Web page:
Australian supermarket Coles has admitted that the spread of Omicron, combined with COVID-19 isolation rules, has impacted its supply chains once again.
Matthew Swindells, chief operations officer of Coles, said it was experiencing “round three” of supply chain disruption during the ongoing pandemic.
“If you recall, round one of COVID-19 was about toilet paper—essentially higher demand. Round two, when we had Delta was about team member isolations. And unfortunately, Omicron has brought both of those together,” Swindells told the Today program on Jan 5.
“We were facing a number of supply chain challenges already—shortage of pallets, shortage of truck drivers. We still managed to execute Christmas … and now we’re somewhat on the backfoot trying to make sure that we can keep the food supply lines going,” he said.
Swindells admitted that it would take “another couple of weeks” before supply chains normalise again and for the grocery retailer to “fully recover.”
“You might not find every product you’re used to. You might have to change the brand or buy a different pack size, but you can certainly still get a good food shop—so you won’t run out of food,” he said.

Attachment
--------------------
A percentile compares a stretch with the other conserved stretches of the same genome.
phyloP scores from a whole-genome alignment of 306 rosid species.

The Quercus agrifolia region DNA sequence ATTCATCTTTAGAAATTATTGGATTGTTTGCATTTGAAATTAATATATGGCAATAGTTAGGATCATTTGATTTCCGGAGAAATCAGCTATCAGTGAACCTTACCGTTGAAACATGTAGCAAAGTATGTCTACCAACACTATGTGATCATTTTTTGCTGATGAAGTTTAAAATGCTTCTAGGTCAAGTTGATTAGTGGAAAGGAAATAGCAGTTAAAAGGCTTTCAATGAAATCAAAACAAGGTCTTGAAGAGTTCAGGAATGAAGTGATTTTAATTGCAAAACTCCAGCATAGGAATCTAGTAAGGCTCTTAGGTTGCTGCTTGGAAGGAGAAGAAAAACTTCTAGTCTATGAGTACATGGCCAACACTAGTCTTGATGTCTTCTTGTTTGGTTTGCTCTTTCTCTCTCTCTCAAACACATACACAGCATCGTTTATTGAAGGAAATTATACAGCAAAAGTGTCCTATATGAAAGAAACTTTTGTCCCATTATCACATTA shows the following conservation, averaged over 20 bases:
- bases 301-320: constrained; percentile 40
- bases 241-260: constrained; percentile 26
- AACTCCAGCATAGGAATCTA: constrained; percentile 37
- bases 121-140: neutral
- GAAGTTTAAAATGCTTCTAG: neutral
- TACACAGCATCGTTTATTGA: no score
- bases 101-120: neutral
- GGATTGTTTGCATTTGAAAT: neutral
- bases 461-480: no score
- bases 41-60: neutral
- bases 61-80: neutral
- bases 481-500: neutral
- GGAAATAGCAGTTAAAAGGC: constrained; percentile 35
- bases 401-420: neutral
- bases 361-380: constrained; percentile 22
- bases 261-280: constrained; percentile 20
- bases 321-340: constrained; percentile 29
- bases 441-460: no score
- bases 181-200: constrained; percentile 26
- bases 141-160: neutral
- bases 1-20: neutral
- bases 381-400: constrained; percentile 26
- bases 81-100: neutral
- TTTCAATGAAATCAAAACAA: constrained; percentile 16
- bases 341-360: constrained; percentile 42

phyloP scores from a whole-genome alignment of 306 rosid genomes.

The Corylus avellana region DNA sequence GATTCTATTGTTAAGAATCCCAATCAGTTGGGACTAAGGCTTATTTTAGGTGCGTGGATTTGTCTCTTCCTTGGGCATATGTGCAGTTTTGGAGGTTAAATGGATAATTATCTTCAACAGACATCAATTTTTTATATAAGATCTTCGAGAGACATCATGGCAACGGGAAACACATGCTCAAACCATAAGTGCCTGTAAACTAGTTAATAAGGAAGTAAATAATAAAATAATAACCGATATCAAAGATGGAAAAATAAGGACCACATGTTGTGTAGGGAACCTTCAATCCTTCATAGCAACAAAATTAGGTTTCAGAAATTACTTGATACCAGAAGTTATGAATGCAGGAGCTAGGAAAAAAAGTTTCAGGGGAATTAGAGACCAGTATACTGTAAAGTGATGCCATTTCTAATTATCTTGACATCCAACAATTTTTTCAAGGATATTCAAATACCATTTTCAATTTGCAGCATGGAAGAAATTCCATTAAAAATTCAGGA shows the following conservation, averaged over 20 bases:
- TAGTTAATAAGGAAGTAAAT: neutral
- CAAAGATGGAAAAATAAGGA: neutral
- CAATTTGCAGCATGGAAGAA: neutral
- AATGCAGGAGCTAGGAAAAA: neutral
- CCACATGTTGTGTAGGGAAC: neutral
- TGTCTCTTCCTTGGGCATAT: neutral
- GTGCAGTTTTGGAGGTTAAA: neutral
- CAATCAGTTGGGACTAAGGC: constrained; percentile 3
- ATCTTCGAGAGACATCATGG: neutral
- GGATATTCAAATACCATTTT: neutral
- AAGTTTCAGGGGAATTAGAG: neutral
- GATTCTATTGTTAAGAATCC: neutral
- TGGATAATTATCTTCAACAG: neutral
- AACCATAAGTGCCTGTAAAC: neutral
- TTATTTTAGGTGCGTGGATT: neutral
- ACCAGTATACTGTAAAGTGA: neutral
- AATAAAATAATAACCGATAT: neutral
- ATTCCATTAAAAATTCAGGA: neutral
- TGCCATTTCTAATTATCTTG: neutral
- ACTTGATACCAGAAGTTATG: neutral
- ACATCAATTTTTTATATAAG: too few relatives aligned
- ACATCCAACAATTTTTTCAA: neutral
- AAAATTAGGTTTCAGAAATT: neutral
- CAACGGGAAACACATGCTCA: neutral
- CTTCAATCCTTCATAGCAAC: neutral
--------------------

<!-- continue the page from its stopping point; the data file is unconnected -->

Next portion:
In September 2021, the spread of the Delta variant and forced isolation of staff saw shelves run empty at Coles and Woolworths supermarkets in Sydney and Melbourne—where the bulk of the Delta cases were found.
Australians even uploaded photos on social media of supermarket shelves devoid of fruits, vegetables, meats, bread, and dairy products.
However, the spread of Omicron has presented new challenges.
Late last year, Australian governments shifted their policy settings around handling COVID-19 towards “living with the virus,” focusing on high vaccination rates, testing, and prepping the hospital system for serious cases.
The move coincided with the onset of the Omicron variant, which has seen case numbers increase dramatically while hospitalisation numbers have grown at a much steadier pace.
At the same time, isolation rules for close contacts have caused difficulties for businesses and the health system, with a growing number of workers forced into self-quarantine after encountering COVID-positive individuals.
In late December, the federal and five state governments agreed to narrow the definition of close contact to ease pressure on PCR testing clinics and allow businesses to continue to operate.